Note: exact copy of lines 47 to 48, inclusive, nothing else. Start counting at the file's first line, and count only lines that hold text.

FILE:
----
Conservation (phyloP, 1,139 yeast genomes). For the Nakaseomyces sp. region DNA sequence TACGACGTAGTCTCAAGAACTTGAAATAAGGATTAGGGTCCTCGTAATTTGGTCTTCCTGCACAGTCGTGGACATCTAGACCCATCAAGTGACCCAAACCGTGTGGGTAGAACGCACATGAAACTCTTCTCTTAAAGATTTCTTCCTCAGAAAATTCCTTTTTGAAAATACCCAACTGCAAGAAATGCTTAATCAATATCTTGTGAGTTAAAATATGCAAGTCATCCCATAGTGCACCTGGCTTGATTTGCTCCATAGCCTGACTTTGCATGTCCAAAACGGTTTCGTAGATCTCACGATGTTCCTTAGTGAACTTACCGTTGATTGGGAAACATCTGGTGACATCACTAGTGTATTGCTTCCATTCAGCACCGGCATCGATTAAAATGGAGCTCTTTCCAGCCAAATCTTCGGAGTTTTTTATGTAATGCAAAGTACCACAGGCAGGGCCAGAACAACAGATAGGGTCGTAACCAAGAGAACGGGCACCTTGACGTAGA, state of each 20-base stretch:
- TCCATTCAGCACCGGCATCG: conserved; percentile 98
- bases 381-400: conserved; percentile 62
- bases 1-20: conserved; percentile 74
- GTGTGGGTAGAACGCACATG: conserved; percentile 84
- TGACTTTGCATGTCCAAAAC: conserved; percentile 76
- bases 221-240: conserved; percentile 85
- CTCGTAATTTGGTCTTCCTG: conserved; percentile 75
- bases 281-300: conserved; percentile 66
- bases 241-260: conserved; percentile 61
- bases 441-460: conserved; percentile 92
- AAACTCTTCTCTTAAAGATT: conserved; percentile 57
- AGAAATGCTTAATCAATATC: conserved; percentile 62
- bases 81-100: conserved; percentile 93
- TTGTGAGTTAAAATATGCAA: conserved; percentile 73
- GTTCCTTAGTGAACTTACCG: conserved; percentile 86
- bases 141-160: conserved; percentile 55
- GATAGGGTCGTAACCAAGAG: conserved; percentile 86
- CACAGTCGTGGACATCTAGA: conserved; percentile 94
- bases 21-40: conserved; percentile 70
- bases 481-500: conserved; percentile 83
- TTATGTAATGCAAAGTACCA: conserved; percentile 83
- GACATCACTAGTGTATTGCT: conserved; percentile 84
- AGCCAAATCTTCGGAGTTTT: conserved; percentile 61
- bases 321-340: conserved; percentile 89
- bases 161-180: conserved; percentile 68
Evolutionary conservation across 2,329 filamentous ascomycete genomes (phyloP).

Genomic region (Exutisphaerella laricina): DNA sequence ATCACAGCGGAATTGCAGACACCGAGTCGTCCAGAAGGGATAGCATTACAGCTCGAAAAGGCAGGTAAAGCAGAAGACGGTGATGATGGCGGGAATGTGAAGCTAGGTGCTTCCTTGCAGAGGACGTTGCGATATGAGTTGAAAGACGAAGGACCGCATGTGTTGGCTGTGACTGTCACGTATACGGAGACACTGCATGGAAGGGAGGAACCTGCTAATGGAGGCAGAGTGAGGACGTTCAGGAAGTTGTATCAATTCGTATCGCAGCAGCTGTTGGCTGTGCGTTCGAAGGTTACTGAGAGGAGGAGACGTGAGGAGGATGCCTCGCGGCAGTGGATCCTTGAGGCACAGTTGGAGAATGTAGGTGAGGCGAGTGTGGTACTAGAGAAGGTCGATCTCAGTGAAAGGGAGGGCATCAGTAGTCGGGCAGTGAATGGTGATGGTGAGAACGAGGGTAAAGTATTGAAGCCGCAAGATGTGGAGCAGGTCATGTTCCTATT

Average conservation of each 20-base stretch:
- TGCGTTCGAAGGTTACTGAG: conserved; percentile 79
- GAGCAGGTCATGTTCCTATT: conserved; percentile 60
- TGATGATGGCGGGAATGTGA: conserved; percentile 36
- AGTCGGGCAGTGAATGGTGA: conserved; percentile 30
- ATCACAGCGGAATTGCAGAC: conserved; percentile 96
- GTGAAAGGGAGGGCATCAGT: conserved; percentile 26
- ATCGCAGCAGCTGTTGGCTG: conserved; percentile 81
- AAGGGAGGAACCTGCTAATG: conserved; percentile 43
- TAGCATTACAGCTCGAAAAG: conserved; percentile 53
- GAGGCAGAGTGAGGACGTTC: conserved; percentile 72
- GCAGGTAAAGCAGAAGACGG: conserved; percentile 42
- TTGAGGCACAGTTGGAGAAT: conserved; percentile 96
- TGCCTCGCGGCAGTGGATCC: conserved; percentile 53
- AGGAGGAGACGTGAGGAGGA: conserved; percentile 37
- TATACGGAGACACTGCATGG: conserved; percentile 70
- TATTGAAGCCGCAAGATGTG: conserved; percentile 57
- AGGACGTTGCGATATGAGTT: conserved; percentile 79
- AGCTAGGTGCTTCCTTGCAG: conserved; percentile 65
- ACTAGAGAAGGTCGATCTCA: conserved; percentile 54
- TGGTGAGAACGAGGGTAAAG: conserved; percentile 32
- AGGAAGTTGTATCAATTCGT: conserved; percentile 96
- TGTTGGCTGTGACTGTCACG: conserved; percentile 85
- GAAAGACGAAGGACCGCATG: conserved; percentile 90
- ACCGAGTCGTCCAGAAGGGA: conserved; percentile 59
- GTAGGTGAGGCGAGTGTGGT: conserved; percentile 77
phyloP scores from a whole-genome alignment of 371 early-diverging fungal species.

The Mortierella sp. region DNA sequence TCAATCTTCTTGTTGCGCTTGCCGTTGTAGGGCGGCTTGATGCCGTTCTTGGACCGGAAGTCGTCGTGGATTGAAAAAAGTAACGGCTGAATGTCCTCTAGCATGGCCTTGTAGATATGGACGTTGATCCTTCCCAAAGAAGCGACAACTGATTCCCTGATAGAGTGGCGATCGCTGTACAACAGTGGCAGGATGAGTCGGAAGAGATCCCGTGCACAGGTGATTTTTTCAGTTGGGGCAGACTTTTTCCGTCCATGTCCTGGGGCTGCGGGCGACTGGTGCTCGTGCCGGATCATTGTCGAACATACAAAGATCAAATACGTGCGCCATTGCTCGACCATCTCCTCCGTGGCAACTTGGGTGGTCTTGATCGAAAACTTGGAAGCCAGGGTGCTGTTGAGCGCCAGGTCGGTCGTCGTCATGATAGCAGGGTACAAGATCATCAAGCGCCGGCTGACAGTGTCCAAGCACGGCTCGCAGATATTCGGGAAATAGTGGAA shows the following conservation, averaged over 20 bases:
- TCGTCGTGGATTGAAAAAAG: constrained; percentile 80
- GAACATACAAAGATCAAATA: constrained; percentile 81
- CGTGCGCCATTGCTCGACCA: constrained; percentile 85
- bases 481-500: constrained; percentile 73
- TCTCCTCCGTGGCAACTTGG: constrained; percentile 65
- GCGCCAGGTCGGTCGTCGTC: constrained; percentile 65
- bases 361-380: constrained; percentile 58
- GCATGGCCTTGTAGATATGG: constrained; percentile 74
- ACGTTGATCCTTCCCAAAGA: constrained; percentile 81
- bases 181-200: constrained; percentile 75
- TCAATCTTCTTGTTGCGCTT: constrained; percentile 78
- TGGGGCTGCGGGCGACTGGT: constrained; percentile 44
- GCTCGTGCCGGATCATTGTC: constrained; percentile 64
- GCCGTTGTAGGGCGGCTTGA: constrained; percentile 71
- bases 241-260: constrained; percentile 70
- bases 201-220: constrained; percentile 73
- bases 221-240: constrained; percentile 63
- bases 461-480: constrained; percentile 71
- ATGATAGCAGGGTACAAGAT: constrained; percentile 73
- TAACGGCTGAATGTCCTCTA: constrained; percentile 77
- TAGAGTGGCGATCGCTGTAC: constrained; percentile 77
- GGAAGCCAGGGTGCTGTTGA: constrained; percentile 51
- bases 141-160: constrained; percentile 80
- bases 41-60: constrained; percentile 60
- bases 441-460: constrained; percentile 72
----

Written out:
- AGCTAGGTGCTTCCTTGCAG: conserved; percentile 65
- ACTAGAGAAGGTCGATCTCA: conserved; percentile 54